After more than year of off-and-on negotiations, Apple has now reached deals with all three major music labels, making it increasingly likely that Apple will unveil its free Internet radio service at next week's WWDC event.
The latest deal is with Sony Music, according to industry sources who said the two sides struck a deal Friday morning. Sony had been the lone holdout of the three major music labels, haggling over some details that frustrated execs at the other labels. The world's largest label, Universal Music, was the first to sign on, followed by Warner Music and its publishing arm, Warner/Chappell.
A Sony Music spokesperson declined to comment. Apple also declined to comment.
While Apple has been in talks the music industry for some time, it has amped up its efforts in recent weeks, as it tries to roll out what's been dubbed iRadio -- though possibly called, simply, Apple Radio -- at next week's conference. Over the past couple of weeks, Eddy Cue, Apple's iTunes chief, has spent a lot of time in New York finalizing terms with executives at the labels and publishers.
Apple is entering a crowded field, but its opportunity is vast. Pandora, which rules Internet radio with about 70 million active listeners, is only available in the United States, Australia and New Zealand. Apple, by contrast, seeks quickly to roll out the service in up to a dozen places, according to sources, including the U.K, France, Germany, Australia, and Japan.
While the deal with Sony Music is a huge one -- the label is home to such stars as Carrie Underwood and Alicia Keys -- Apple still needs to ink deals with the publishers. So far, the only agreement it has with a major publisher is with Warner/Chappell, a deal it negotiated in tandem with the recorded music side of the company.
The terms that Apple agreed to with Warner/Chappell, however, make it all but certain that the rest of the publishers will sign on soon. Of all the publishers, the most difficult for Apple has been Sony/ATV, which is the world's largest music publisher and is owned by Sony Corp. and the estate of Michael Jackson. The man in charge, Martin Bandier, has been adamant about Apple paying far fatter rates for his songwriters than what they get from what's called the performance rights organization, which include ASCAP and BMI. (Update 3:35 a.m. PT: CNET confirmed earlier reports that Apple has signed up Sony/ATV.)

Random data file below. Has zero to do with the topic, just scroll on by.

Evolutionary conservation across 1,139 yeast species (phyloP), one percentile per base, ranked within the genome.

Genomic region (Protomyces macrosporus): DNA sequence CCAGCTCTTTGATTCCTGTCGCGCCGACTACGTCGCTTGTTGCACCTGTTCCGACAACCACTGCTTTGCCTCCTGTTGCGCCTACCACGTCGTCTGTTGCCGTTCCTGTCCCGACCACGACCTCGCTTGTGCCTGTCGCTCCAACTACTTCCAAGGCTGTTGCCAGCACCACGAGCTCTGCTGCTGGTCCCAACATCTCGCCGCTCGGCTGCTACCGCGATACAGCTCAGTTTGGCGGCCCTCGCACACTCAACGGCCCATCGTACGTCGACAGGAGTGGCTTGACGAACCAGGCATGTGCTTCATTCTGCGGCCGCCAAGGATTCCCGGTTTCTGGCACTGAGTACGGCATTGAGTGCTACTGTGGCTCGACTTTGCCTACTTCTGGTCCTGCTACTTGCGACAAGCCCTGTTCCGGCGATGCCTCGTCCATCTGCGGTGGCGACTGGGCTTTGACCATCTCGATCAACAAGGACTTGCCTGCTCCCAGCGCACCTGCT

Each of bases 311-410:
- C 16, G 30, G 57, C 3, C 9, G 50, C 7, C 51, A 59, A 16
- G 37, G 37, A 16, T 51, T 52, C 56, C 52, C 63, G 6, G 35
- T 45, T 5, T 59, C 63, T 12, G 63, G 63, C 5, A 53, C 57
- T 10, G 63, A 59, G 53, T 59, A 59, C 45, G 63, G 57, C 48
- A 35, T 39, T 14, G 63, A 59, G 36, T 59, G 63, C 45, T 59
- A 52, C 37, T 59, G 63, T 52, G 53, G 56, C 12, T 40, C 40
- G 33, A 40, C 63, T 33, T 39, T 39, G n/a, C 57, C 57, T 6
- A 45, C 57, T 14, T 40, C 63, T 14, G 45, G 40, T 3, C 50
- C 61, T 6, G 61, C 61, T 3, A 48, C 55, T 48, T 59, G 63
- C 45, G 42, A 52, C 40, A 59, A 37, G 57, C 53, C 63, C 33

The rates Bandier has been asking for are a 10 percent to 15 percent share of the ad revenue that Apple collects around its Internet radio product, industry sources said. Warner/Chappell's deal has Apple paying 10 percent, according to people familiar with the terms. That's more than twice what Pandora pays and very well should be enough for Bandier to agree to. Eddy Cue was in Bandier's offices earlier this week.
The music labels see big possibilities with Apple Radio. The product, which is tied to iTunes, would be made for mobile devices. It would contain some features not available on Pandora -- such as the ability to rewind a song from the middle of it, sources say -- and would have a simple button that would let users easily purchase a song.
This could be a boon to the labels, which collect roughly 70 percent of every dollar from an iTunes purchases. In addition, the labels get a per-stream rate that's more than what they receive from Pandora. Eventually, if Apple succeeds in building out its ad network and Apple Radio takes off, the labels will get a share of the ad revenue. And if all else fails, there is Apple is paying a guaranteed minimum. Currently, there are about 500 million iTunes accounts.
The streaming music field is becoming super competitive. Google, at its developer's conference last month, launched a Spotify-like subscription music service called Google All Access. Google is also working on a music service tied to YouTube, which has become the dominant place where young people go to hear music.